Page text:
Performance numbers below are based on exit prices and include the 30bps exit spread. The fund has passed the six-month hurdle and is outperforming as expected, with a very low tracking error of 0.65 for this period.

 1 month3 months6 monthsSince inception^
Income*0.01%2.14%6.01%6.28%
Growth(0.23%)(0.13%)2.39%6.40%
Total Return(0.22%)2.01%8.40%12.68%
Benchmark**(0.09%)1.07%7.11%11.24%
Excess return(0.13%)0.94%1.29%1.44%

Performance figures are net of fees and expenses.

* Income includes cash distributions and the value of franking credits and special dividends. Cash distributions are paid quarterly.

** Benchmark is the S&P/ASX 200 Franking Credit Adjusted Daily Total Return Index (Tax-Exempt).

^ Inception date is 9/03/2021. Since inception figures are calculated on a p.a. basis. Past performance is not an indicator of future performance.

Click here to read the full performance report of the Wheelhouse Australian Enhanced Income Fund.

Investor update for September 2021

Value correlations to bonds yet another dislocation in a shaky market.

Given the relatively minor drawdown in equity markets recently, there seems to be a surprisingly large number of dislocations appearing in global financial markets.

We have written previously about why we believe inflation is likely to run higher for longer and the burgeoning energy crisis we’re witnessing globally seems almost certain to support this view. Central banks and global bond markets are also growing increasingly concerned, with longer-term interest rates well bid in recent weeks.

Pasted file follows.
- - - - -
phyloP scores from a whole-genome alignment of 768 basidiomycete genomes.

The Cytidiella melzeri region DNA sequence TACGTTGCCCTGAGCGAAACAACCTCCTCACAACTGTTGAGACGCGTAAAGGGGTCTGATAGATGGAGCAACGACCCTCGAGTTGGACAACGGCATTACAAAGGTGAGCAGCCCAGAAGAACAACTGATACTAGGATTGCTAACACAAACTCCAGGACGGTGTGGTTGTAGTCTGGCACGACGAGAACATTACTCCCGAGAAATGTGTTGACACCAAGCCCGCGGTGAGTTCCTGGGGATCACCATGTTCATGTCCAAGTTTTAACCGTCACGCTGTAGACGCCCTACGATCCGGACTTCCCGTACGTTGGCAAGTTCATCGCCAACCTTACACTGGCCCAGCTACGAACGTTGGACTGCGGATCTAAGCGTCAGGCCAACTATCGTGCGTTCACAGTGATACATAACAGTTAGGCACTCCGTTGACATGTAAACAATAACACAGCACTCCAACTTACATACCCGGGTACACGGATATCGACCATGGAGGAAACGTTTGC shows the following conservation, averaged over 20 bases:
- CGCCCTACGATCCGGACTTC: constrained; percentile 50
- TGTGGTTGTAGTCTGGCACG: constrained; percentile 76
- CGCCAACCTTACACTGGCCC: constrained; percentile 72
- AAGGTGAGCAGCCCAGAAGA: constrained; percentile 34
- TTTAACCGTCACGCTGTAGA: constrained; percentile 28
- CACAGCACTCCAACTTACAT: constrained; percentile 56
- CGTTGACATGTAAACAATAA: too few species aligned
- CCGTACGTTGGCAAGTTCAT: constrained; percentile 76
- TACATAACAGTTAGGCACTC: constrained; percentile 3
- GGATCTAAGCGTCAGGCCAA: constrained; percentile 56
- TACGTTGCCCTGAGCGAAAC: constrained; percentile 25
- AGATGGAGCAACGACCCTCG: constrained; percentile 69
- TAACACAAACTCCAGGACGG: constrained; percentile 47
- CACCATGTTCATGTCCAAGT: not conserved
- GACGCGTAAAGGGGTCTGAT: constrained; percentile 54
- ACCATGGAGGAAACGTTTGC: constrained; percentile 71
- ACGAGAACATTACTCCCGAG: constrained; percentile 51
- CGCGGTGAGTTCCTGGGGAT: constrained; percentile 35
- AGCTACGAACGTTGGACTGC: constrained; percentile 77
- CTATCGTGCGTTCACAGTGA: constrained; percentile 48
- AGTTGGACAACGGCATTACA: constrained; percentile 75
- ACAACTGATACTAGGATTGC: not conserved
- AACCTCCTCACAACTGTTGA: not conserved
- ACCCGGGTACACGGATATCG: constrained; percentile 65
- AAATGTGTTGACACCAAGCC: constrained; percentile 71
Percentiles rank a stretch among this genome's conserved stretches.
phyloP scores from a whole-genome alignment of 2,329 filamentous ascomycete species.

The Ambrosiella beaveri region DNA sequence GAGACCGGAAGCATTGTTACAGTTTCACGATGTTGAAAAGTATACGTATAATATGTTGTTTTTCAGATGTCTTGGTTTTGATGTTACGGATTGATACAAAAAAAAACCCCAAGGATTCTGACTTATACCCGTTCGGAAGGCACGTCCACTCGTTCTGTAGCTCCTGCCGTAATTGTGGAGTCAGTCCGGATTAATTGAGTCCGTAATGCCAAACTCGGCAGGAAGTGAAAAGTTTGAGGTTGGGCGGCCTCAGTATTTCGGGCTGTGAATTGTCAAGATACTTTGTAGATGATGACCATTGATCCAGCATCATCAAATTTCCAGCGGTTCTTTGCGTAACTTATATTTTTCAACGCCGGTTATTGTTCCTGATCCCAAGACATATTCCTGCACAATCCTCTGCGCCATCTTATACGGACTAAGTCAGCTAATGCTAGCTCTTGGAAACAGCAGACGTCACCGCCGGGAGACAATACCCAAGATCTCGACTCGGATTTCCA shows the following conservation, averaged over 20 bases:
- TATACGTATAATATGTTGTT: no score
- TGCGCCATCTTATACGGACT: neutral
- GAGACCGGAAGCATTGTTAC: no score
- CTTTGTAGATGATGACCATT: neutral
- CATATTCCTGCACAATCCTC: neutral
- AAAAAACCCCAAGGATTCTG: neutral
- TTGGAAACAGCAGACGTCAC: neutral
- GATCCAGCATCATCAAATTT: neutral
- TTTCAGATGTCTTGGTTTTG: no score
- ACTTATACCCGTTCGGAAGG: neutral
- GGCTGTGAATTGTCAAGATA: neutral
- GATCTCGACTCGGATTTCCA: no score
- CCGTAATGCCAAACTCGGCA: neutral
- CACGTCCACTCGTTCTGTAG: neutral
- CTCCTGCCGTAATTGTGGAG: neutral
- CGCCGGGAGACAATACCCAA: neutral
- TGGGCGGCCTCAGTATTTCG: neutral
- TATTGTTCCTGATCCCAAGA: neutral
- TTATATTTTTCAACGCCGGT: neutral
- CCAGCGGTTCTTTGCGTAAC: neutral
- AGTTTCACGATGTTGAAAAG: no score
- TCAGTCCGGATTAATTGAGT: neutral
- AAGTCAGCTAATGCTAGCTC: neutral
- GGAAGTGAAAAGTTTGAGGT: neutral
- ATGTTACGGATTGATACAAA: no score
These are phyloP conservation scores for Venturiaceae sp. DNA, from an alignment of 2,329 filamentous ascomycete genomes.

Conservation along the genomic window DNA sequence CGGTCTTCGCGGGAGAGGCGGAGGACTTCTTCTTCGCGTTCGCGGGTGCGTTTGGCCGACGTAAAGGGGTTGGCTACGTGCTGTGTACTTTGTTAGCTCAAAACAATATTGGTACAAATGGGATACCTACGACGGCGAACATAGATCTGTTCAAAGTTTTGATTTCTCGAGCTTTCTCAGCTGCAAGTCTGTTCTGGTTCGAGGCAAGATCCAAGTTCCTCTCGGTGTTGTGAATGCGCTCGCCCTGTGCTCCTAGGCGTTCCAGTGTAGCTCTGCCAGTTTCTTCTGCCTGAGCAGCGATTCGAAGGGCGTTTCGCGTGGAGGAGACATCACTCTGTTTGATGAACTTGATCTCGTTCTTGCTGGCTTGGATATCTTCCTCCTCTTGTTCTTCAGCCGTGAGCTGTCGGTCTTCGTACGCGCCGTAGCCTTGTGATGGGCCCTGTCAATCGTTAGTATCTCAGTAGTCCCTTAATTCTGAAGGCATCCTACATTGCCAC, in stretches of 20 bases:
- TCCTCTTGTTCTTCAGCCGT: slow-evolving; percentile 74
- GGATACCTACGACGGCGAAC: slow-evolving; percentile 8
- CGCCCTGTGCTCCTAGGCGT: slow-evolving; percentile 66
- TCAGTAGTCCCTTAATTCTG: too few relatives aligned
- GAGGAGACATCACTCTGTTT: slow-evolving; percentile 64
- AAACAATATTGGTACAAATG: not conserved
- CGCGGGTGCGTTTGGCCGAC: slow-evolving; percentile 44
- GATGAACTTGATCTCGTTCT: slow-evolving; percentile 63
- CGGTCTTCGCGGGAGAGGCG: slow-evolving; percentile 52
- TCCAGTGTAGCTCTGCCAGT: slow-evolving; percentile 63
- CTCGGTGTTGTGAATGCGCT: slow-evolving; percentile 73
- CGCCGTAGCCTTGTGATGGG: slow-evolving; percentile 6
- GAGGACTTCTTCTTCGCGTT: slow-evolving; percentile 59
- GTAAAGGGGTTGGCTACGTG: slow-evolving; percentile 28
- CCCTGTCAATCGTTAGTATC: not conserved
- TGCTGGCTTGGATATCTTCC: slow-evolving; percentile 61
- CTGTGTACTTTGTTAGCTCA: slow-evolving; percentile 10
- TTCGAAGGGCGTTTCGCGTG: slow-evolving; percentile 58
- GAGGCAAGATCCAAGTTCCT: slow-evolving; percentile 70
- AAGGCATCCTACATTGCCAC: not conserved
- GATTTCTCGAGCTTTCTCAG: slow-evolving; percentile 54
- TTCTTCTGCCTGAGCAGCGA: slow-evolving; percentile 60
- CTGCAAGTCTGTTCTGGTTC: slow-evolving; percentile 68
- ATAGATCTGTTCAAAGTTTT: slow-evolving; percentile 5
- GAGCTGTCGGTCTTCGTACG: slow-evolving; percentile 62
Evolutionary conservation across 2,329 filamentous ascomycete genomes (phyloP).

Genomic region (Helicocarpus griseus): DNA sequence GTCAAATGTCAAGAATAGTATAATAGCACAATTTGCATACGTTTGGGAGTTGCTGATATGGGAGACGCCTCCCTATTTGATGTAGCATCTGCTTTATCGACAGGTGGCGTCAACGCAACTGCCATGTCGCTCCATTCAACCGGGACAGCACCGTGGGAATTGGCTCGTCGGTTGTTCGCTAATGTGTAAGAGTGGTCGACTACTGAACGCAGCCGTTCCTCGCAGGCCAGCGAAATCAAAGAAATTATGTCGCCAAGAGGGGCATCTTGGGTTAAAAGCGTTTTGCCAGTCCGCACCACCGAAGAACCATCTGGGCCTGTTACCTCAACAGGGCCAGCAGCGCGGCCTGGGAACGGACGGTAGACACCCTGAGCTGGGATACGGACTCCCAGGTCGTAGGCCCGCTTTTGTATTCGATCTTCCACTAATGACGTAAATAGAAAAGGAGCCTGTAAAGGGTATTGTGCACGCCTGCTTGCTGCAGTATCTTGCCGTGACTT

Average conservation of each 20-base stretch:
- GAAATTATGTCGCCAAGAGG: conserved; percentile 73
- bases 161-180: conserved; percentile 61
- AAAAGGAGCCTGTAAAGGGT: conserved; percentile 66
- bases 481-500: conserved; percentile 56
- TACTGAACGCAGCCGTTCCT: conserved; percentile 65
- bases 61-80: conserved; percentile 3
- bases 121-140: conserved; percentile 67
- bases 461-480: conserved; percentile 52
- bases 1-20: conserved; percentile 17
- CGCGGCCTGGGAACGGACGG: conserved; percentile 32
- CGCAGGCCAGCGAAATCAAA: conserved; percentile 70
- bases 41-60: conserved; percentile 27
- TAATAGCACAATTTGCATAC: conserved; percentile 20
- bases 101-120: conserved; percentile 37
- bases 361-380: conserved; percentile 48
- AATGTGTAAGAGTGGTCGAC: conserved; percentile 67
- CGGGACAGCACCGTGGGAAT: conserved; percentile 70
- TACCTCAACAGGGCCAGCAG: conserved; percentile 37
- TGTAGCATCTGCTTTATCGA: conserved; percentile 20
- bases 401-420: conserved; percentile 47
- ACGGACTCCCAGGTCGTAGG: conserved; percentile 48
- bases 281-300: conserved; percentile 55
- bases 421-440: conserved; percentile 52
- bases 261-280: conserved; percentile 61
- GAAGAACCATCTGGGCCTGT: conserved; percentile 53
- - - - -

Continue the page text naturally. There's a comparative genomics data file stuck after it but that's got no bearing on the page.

One such dislocation is the continued divergence of Growth and Value equities. Chart of the month is attributed to Goldman Sachs and highlights the correlations of global Growth & Value shares versus bonds.

From a correlation perspective, it has been difficult to discern between Value and Growth stocks for most of the past 20 years. Over this period the relationship has been firmly negative, although if we were to extend this chart back a further 40 years this negative relationship would appear as an outlier.

However, in recent months there has been a breakdown between the correlations of Value and Growth shares versus bonds. The dark blue line shows that Growth equities have more recently delivered a positive correlation to bonds, meaning that as interest rates have risen and bonds fallen, these shares have also mostly fallen. Conversely, the light blue line is showing a continued negative correlation for Value equities, meaning they have been generally appreciating during the recent interest rate spike. 

This represents a meaningful divergence from the 20 year trend, where typically the market made little distinction between Value or Growth, they were just ‘equities’.